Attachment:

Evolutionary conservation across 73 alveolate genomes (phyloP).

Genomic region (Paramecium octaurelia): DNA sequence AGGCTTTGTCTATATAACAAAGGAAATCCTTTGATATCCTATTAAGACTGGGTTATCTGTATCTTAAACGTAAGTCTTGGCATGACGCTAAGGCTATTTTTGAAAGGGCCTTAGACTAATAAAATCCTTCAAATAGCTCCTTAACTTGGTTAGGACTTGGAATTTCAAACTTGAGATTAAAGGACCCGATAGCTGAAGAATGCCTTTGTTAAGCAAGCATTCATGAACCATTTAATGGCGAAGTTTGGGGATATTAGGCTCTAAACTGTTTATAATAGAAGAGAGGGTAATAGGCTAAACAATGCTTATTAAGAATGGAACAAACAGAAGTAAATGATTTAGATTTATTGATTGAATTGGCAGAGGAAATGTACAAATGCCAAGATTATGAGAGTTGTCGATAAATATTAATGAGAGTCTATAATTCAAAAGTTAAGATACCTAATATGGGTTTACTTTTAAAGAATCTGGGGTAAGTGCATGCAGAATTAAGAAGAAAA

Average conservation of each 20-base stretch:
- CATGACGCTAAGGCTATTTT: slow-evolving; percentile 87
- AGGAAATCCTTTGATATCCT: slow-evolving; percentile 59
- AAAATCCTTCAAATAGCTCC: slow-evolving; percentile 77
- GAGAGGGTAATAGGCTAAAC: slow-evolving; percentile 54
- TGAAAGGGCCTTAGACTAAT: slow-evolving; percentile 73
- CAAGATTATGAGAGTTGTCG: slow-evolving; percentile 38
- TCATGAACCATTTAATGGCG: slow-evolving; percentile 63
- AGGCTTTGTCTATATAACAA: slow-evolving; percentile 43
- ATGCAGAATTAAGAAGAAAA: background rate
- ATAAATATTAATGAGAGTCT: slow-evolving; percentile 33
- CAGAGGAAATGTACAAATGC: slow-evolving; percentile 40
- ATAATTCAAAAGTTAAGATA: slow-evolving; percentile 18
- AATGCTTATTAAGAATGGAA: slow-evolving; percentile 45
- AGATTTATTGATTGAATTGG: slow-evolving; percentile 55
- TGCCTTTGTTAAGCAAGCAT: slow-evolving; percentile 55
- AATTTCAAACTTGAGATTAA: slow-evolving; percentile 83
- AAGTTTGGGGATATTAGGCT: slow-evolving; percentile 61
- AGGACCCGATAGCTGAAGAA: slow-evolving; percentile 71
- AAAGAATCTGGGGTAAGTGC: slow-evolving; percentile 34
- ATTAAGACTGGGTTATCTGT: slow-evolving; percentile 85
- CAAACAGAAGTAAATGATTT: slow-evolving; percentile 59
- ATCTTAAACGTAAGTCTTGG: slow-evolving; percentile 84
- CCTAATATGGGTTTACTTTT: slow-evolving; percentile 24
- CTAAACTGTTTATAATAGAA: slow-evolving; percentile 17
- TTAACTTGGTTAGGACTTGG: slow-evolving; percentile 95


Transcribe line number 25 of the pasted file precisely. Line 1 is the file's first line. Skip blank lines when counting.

- ATCTTAAACGTAAGTCTTGG: slow-evolving; percentile 84